Something new to look at on juvenile night-herons?

Adult Yellow-crowned and Black-crowned Night-Herons look quite different, rarely presenting an identification challenge. Juvenile night-herons on the other hand can be challenging if you don’t know what to look for. There are a number of well-known differences. Yellow-crowned have longer legs and are lankier and more “heron-like” overall, while Black-crowned have shorter legs and are very stocky. Yellow-crowned are darker brown with sharply defined streaking, while Black-crowned are paler and more grayish with broader but more diffuse streaking on the chest. Yellow-crowned Night-Herons have an all-black bill, while Black-crowned have a large yellowish-green base to the bill. All these traits are easily picked by thumbing through your favorite field guide, but here is one you may not have heard before. Check out the greater coverts (the band of larger, plainer feathers underneath the feathers with the prominent spots at the tips) on the night-heron in the photo. See how they have crisp pale edges? Adult Yellow-crowned Night-Herons have pale edges to their greater coverts and it is a little known fact that juvenile Yellow-crowned Night-Herons also show this trait. Juvenile Black-crowned Night-Herons lack pale edges to the wing coverts and have larger pale spots at the tips of these feathers.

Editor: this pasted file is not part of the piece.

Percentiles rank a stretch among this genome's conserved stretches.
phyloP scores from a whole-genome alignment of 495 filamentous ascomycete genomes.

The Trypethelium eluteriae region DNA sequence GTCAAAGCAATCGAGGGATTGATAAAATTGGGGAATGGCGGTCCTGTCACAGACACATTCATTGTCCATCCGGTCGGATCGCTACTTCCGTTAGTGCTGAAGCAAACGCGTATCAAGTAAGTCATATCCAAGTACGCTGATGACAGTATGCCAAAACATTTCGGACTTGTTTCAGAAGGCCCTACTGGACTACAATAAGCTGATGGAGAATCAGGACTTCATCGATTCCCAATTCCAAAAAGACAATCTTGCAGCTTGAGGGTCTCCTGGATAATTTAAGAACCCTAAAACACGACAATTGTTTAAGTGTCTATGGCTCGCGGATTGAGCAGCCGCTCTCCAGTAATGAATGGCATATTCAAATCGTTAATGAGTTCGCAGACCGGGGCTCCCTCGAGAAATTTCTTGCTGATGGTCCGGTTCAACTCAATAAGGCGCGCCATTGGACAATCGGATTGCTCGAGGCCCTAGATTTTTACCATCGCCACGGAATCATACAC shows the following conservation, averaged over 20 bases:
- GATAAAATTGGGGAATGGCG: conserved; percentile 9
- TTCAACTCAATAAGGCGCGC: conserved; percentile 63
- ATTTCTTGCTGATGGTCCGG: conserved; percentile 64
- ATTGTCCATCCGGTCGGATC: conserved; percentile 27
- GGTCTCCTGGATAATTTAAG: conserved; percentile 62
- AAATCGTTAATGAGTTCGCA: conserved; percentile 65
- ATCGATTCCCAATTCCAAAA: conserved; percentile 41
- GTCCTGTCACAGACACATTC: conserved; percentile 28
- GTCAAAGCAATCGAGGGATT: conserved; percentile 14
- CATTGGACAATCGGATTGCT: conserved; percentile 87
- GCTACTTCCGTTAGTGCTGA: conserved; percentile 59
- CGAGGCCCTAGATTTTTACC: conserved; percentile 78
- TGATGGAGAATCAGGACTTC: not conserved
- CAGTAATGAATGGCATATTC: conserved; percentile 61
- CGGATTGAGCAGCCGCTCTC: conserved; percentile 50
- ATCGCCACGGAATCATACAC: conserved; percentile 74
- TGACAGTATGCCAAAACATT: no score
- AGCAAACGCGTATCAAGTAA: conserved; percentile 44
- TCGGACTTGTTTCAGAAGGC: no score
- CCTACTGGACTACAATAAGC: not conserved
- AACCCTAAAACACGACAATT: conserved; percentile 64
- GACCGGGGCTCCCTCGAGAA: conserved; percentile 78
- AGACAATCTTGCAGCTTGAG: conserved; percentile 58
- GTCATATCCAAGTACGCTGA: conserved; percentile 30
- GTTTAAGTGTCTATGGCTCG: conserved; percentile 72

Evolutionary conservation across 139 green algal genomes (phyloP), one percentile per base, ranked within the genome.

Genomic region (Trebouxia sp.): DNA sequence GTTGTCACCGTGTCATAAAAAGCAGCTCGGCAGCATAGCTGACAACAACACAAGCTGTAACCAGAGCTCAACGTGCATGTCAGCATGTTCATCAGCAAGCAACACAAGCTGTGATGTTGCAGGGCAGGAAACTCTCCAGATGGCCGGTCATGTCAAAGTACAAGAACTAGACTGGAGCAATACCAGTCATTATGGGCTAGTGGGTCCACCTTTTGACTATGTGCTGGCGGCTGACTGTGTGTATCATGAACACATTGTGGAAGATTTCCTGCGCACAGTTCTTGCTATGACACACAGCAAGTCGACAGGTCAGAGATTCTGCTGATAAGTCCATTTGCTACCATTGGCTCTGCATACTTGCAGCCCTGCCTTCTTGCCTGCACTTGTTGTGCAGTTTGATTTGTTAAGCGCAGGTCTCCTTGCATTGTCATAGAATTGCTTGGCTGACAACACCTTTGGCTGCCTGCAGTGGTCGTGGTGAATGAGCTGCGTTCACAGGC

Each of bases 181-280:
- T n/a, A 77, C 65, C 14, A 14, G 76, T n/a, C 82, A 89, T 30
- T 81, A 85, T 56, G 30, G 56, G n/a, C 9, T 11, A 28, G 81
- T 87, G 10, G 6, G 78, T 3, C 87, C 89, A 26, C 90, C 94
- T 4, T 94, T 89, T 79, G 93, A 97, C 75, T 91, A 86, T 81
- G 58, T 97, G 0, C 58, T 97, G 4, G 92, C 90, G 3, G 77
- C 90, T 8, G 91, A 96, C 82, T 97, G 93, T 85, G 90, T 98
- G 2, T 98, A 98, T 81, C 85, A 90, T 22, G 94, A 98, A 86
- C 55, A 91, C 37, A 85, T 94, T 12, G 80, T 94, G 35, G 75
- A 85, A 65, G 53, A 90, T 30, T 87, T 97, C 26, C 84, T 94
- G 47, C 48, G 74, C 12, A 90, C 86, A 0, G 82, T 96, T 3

Certainly there are more obvious ways to separate juvenile night-herons, but given their tendency to roost in well concealed locations with only small portions of their bodies exposed it may serve you well at some point. If there is interested, I can go into more details on juvenile night-heron identification on a future Tuesday.

Cameron Cox currently leads photographic birding tours all over the world. To learn more about these tours or to sign-up for one, please visit the Tropical Birding website

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